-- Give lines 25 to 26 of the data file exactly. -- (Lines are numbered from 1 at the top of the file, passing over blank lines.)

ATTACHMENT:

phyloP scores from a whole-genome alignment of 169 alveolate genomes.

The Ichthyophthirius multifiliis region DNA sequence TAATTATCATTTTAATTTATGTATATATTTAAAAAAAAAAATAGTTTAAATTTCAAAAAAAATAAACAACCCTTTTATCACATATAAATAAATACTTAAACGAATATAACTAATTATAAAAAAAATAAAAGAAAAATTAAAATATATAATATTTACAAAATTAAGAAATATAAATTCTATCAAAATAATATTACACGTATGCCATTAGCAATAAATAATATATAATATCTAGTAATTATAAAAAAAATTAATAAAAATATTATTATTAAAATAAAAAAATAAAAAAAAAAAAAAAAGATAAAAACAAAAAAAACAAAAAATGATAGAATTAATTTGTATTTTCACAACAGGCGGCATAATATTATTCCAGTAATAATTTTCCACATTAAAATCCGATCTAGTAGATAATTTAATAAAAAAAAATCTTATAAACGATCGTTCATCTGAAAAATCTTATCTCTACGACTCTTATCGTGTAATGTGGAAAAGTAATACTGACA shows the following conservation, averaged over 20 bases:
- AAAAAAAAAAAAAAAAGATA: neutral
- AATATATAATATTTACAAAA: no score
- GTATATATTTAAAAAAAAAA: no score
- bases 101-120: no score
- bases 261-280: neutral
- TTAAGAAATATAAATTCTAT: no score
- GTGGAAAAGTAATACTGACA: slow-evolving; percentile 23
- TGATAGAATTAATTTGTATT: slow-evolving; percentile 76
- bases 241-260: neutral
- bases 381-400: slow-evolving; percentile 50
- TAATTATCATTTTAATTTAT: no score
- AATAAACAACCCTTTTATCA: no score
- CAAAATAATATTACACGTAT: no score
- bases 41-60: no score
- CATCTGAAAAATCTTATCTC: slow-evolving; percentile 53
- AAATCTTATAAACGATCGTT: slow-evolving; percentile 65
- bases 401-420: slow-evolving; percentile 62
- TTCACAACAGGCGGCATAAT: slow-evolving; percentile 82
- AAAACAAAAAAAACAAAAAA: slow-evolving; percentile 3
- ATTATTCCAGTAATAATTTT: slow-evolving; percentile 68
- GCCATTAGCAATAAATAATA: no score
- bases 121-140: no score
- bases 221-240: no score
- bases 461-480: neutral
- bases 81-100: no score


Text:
- bases 221-240: no score
- bases 461-480: neutral